Not many Irish athletes can talk up their medal prospects in such realistic terms as Mark English. At 21, he may still be a student of 800 metre running but he's already passed one major test with honours.
Now he's looking to improve again on that bronze medal won at last summer's European Championships in Zurich, when he leads the 12-strong Irish team to Prague on Friday week for the 33rd European Indoors.
English admits there are important differences between racing indoors and outdoors but he has gained a lot of confidence since Zurich.
“You’re always going to have different expectations, after getting a European medal and that medal has also given me extra confidence,” he says.
“It kind of normalises what you have thought wasn’t possible in the past, or out of reach. It gets you thinking bigger. I’m no longer thinking the way I did, about just making up numbers. I want to go out and perform.”
English is ranked fourth best in Europe behind Polish athletes Adam Kszczot and Marcin Lewandowski, who have both run 1:45, and Andreas Almgren from Sweden (who has run 1:46). English has run 1:47.17 this season, yet times mean less indoors.
“Tactics are huge,” he says. “Front running is not as dangerous on an indoor track, because you don’t have as much air resistance. Also, because you’re running four laps, you’re hitting more bends, and that means you are running wider, if you are on the outside all the time. So it is more important to be on the inside.
“You just have to be wary. It’s all about intuition, from learning the event over the years, that you make these decisions. So it’s more about getting into position. On an outdoor track I would just be thinking splits, because you don’t want to run the race too fast. On an indoor track it’s more about positions, getting into certain positions.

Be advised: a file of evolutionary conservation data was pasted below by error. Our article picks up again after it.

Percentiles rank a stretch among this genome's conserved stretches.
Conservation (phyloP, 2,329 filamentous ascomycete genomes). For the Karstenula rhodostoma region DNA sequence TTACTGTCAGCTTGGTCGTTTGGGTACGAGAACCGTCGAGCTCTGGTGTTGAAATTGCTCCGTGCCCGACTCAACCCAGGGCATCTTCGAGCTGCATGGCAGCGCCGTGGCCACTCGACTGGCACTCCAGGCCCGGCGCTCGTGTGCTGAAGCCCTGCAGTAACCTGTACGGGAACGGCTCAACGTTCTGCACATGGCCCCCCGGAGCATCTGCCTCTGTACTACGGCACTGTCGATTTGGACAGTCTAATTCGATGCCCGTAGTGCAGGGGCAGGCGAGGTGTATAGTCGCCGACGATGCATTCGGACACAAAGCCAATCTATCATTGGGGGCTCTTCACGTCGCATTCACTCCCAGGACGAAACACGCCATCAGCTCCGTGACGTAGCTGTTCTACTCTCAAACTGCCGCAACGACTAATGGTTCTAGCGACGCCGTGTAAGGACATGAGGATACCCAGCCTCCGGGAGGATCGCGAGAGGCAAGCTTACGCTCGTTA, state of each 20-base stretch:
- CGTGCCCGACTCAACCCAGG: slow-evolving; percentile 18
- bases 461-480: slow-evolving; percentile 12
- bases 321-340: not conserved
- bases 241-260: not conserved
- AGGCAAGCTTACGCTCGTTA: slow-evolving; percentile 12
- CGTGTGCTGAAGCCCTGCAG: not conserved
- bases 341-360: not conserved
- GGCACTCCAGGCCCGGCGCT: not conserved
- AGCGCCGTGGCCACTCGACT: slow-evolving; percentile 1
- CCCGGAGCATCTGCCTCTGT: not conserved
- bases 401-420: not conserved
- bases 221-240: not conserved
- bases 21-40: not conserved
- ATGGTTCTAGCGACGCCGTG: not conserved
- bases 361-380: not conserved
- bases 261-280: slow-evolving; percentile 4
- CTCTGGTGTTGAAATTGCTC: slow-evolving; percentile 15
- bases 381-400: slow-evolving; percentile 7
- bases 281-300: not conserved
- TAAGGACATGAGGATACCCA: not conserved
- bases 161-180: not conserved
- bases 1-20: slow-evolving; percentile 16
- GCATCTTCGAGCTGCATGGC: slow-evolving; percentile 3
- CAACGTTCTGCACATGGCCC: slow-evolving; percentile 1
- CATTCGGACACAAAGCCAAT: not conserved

“You might run the perfect split for the first 400 but that could leave you at the back of the pack and it’s so hard to pass on an indoor track, so I will just be tweaking tactics in that department. The two Poles are really experienced, they know what they have to do, so it’s going to be a challenge.”
English has been combining his preparations with his third year of medical studies at UCD. He’s also turned to
– Sonia O’Sullivan’s husband – for coaching advice.
“Nic does a training programme for me and sends it over from Australia, but as an athlete I’m at the stage now where I know what I want to do myself. I coached myself last year almost to the Europeans so I know what I need to do, but I don’t really have the time to make out programmes for myself.
“Nic is a smart guy. He’s got away from the idea of the old coaching philosophies and he’s a bit more open-minded about certain approaches. I have my own methods that I like to apply to my training so he allows me to bring them to it as well.”